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multimeters

Discussion in 'Electronic Basics' started by [email protected], Nov 28, 2007.

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  1. Guest

    I have a question about multimeters and was wondering if ne one could
    answer a question for me.
    I was curious if it was more important if the meter has an autoranging
    function or a true RMS function. I need to purchase one and I don't
    know which is more important to have.
     
  2. Jamie

    Jamie Guest

    there both important how ever, having a true RMS meter is very
    important also one that is rated in the CAT II and III.
    The Auto Ranging is good if you make a mistake. Some lower meters
    are not forgiving. If you're careful, you'll be ok.
     
  3. Guest

    8-function, 20-range multimeter offers true RMS readings for accurate
    voltage, current and temperature. CAT III-600V rating. Audible and
    visual warnings to help improper test lead input.

    11-function, autoranging, voltage current temp, CAT II-600V, but no
    true RMS readings.

    just curious of ur opinion on which one would be better. thanks
     
  4. John Fields

    John Fields Guest

     
  5. Guest

    So go with the one with the true RMS?
     
  6. John Fields

    John Fields Guest

     
  7. Jamie

    Jamie Guest

    if you have to select from those 2, Take the 8 function, 20 range with
    true RMS.
     
  8. Guest

    Well I solved the problem.... I bought one that has the true RMS
    reading function, the CAT III-600V and it has a built-in InfraRed
    thermometer. So I think this one sould do it.
     
  9. Guest

     
  10. Guest

     
  11. Technically speaking, the True RMS function is more important.
    Without True RMS, you can't measure all AC signals as accurately. But
    lack of autoranging does not compromise the actual meters performance.

    The two are not mutually exclusive, get one with both!
    A Meterman 37XR/38XR is True RMS and autoranging, and it top quality
    at a reasonable price.
    If you are really strapped for cash, get a cheaper brand with both.
    Autoranging is a must-have, so much more convenient than manual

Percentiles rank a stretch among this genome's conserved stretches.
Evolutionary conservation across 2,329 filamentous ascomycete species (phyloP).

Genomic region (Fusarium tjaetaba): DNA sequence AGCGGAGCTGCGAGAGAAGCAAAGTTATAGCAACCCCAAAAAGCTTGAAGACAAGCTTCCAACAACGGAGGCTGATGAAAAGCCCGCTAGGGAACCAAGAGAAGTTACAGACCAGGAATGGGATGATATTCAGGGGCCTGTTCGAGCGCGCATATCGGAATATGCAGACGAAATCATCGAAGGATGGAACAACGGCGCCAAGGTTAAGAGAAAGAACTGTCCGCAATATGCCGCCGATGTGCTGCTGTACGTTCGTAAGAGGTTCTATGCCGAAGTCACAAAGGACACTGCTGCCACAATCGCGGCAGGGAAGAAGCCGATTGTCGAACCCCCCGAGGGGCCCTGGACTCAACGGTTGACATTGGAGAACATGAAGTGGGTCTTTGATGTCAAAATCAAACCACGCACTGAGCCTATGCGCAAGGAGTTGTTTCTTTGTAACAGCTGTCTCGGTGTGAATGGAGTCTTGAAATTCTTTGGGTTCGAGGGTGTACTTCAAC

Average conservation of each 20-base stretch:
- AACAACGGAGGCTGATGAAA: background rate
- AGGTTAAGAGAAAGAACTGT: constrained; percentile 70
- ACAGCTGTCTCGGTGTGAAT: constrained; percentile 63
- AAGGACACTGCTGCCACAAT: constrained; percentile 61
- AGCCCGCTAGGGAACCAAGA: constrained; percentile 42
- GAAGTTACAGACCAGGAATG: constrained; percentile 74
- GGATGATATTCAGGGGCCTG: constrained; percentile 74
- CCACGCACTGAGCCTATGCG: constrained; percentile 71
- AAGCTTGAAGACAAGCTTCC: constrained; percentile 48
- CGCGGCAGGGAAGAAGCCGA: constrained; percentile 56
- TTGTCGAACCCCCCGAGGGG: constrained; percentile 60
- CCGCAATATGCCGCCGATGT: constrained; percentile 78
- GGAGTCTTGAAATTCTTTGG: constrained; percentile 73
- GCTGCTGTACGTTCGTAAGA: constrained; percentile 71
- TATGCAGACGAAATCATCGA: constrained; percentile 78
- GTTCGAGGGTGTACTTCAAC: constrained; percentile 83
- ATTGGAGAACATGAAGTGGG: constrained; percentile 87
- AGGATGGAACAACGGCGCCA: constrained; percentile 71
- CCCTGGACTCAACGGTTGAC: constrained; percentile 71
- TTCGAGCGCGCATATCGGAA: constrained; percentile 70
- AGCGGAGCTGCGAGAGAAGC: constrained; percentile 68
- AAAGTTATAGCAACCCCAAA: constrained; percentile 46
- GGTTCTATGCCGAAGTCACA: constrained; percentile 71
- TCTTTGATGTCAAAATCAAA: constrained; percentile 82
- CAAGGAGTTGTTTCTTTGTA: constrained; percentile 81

ranging.

    There is really no reason to buy a manual range meter these days,
    Autorange is cheap and readily available.

    Dave.
     
  12. So what's the brand and model of the one you bought?

    Dave.
     
  13. Jamie

    Jamie Guest

    http://www.testequipmentdepot.com/extech/clampmeters/ex800series.htm

    Ex830, 1000 Amp Clamp AC/DC with all the goodies

    Good tool box toss around meter.., It also has thermo pointer in it.

    I wouldn't do anything precision with it how ever, it's good for basic
    industrial probing around. It's also great for HVAC guys, it just about
    has it all in one..
     
  14. Phil Allison

    Phil Allison Guest

    "David Lying Jones "

    ** That is more D L Jerkoff self opinionated bollocks.

    There is nothing inherently more "accurate" about measuring / computing the
    rms value of an AC wave.

    Non " rms " multimeters respond to the "average rectified value" of the AC
    wave - scaled up to display the exact rms value with sine wave signals. As
    the vast majority of AC voltages and currents encountered in ELECTRICAL work
    have close to sine wave shape - this is perfectly good method.

    The peak value and /or the average rectified value of a non-sine AC wave
    are more likely to be important to know than the more obscure " true rms"
    value. If the wave shape matters, then you need a scope to look at it.

    PLUS - the "true rms" function of budget multimeters has *woefully narrow*
    measurement bandwidth ( often < 500Hz ) which * INHERENTLY * spoils the
    supposed accuracy of all readings of non sine wave forms - which typically
    contain harmonics to well beyond the accurate measurement range of such
    multimeters.


    ** It sure as hell compromises the operator in most service situations.




    ....... Phil
     
  15. Eeyore

    Eeyore Guest

    Autoranging is invaluable.

    True RMS is nice but hardly necessary for most electronics and certainly not for
    a beginner. It's also expensive. Just be aware that most meters indicate average
    current not RMS.

    Graham
     
  16. Eeyore

    Eeyore Guest

    Ignore Jamie's nonsense.

    He's not very experienced in electronics but has a big mouth and can't resist
    talking about stuff he doesn't understand.

    Graham
     
  17. T

    T Guest

    For my purposes I didn't need anythign special. I picked up a DMM at
    Radio Shack for $29 Catlog number 22-813.

    It does auto-range for AC and DC voltage.

    The only gripe I have is the way the leads plug into the unit. They can
    come loose very easily.
     
  18. That's unreliable and potentially dangerous.

    http://www.radioshack.com/product/i...uctId=2103176&support=support&tab=custRatings
    Not exactly glowing reviews.

    Do yourself a favour and toss it in the bin.

    Dave.
     
  19. T

    T Guest

  20. T

    T Guest

    I note that most of the bad reviews have to do with blown fuses on the
    unit. One of them was ridiculous, the end had broken off where the leads
    connect and the reviewer didn't know how to fix it? Come on.

    I have no problem opening it up to fix it should I have to do so.
     
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